Every day, Wall Street analysts upgrade some stocks, downgrade others, and "initiate coverage" on a few more. But do these analysts even know what they're talking about? Today, we're taking one high-profile Wall Street pick and putting it under the microscope...

Just one day after Tesla (NASDAQ:TSLA) got rocked by a pair of analysts reiterating their sell ratings -- sending the stock down 3% -- shares of the world's most famous electric-car maker are mostly sidelined today on apparently conflicting reports from two more analysts.

Let's find out why.

Red Model 3 as seen from above

Image source: Tesla.

What happened yesterday

Uniformly negative notes out of RBC Capital and Goldman Sachs torpedoed the stock's recent rally. From the first trading day of June through Wednesday, Tesla -- which had been under pressure on worries of flagging demand for its Model 3 sedan -- surged 26% higher as investors began taking to heart CEO Elon Musk's prediction that Q2 2019 could see Tesla report "the highest deliveries/sales quarter in Tesla history!"

But contradicting this optimistic tone, on Thursday RBC warned that in fact, "2Q19 total deliveries may come in toward the low-end of guidance." Furthermore, as relayed by StreetInsider.com (subscription required), in reaching for even the lower end of its guidance, "TSLA is sacrificing profitability to focus on unit growth."

Meanwhile, fellow investment banker Goldman Sachs attacked Tesla from an entirely different direction: Conceding before the fact that "2Q19 should be fine," Goldman shifted its fire to the second half of this fiscal year, warning that "2H19 (and beyond) volume estimates look high considering there are fewer levers to pull to stoke demand going forward."

Investors predictably panicked, and Tesla stock fell 3%.

What's happening today

And yet, bad as these two reports make things sound, other analysts are a bit more optimistic on the Tesla front -- with one even finding silver linings around the cloudier forecasts.

Today, R.W. Baird reiterated its outperform rating on Tesla stock, and raised its price target a bit (from $340 to $355). Its reason: "[W]e think expectations have overshot to the negative and we believe there are several catalysts upcoming which could drive shares higher (beginning with the upcoming delivery release)." Moreover, in an apparent reference to the previous day's notes coming out of RBC (criticizing Tesla's profits) and Goldman (downplaying Q2 deliveries), Baird observed: "[W]e have noticed bear arguments have pre-emptively shifted from demand to profitability."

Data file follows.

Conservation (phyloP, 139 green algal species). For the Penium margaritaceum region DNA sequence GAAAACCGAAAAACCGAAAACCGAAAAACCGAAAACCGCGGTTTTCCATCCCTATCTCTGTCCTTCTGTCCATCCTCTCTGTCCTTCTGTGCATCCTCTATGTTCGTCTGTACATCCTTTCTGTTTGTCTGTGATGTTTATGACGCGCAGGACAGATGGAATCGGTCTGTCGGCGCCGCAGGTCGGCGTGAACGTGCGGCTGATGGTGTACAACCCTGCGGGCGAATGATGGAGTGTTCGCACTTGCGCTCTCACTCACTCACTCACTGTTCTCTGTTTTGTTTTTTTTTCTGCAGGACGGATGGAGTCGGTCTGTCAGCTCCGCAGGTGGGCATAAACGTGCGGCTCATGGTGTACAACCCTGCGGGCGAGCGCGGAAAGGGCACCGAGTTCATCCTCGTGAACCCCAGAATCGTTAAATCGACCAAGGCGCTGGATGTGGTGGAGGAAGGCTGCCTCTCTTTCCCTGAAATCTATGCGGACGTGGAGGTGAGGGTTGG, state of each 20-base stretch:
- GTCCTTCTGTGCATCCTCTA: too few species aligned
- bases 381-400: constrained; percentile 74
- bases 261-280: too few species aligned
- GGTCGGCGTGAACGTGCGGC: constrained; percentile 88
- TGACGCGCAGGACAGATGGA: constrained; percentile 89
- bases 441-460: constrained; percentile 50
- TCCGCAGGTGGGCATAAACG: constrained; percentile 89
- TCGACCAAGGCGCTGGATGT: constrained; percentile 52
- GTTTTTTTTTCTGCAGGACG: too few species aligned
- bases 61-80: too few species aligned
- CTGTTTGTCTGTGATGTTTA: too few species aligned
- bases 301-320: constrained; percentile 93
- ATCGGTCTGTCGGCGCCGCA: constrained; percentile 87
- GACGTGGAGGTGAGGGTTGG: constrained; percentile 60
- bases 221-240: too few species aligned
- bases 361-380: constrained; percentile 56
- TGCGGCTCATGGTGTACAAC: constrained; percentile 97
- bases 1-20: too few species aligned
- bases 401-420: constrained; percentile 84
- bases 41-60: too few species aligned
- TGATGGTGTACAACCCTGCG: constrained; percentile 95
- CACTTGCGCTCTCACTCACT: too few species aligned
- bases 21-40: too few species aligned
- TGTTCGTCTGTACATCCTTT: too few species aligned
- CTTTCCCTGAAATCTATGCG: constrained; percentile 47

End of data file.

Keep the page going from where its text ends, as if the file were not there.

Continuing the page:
The apparent implication: As Tesla knocks down the negative arguments against it, one by one, bears are having to cast about in search of new things to complain about the company. Taking the opposite view, therefore, RBC suggests that "[a] solid Q2 delivery announcement could set up a positive cash flow quarter and set the stage for share appreciation in 2H:19."

A second analyst chimes in

Indeed, even the "bad" news we're seeing today is starting to look pretty good for Tesla. Simultaneous with Baird's price target hike, peer analyst Jefferies lowered its price target on Tesla. And yet, going from $400 down to $300, Jefferies ended up with a price target not too far off from what Baird set.

Nor was Jefferies' note on lowering its price target even terribly negative in tone. Rather, citing findings from a recent visit to Tesla's Fremont factory, the analyst expressed confidence that "industrial efficiency [is] improving" (addressing the profitability complaint) and even worries about Model 3 demand seem "excessive."

While Jefferies does cut its estimates for the company, therefore, hypothesizing that "[f]inancial performance should remain volatile in coming quarters," longer-term, the analyst says it sees "value in Tesla's technology lead (powertrain and AV development) and focus on increasingly affordable price points."

The upshot for investors

So what are investors to make of all these conflicting opinions on Tesla? Here's my take:

Everyone's hedging their positions on Musk's innovative electric car company. Analysts -- even the bears -- seem wary of predicting that Tesla will miss on its delivery numbers at a time when the CEO himself is predicting "the highest deliveries/sales quarter in Tesla history!" That's a bold prediction to make, and it seems unlikely Musk would clamber out on a limb and make it when he knows the company will have to confirm or deny his prediction in just a couple weeks.

(Last year, Tesla reported its Q2 deliveries on July 2 so, logically, we should see the latest report also arrive in the first week of next month.)

With that catalyst on the horizon, Tesla bears are shifting their warnings to the quarters that will come after Q2, downplaying the significance of a "delivery beat" in July, and harping on the company's profits numbers.

While that may seem like a disingenuous argument, however, it's not entirely unfair. After all, even if Tesla's operating and net profits have shown strength lately, data from S&P Global Market Intelligence show that its gross margin has been steadily declining for years as the company shifts to emphasize the sale of cheaper Model 3 cars instead of pricier Model S and X units.

The simple truth of the matter is that, whether you love Musk or hate him, and whether Tesla "beats" or "misses" on deliveries, the real sine qua non for Tesla stock becoming a winning investment is its ability to earn consistent profits. The company failed to meet that standard in Q1. Tesla fans need to hope it does a better job in Q2.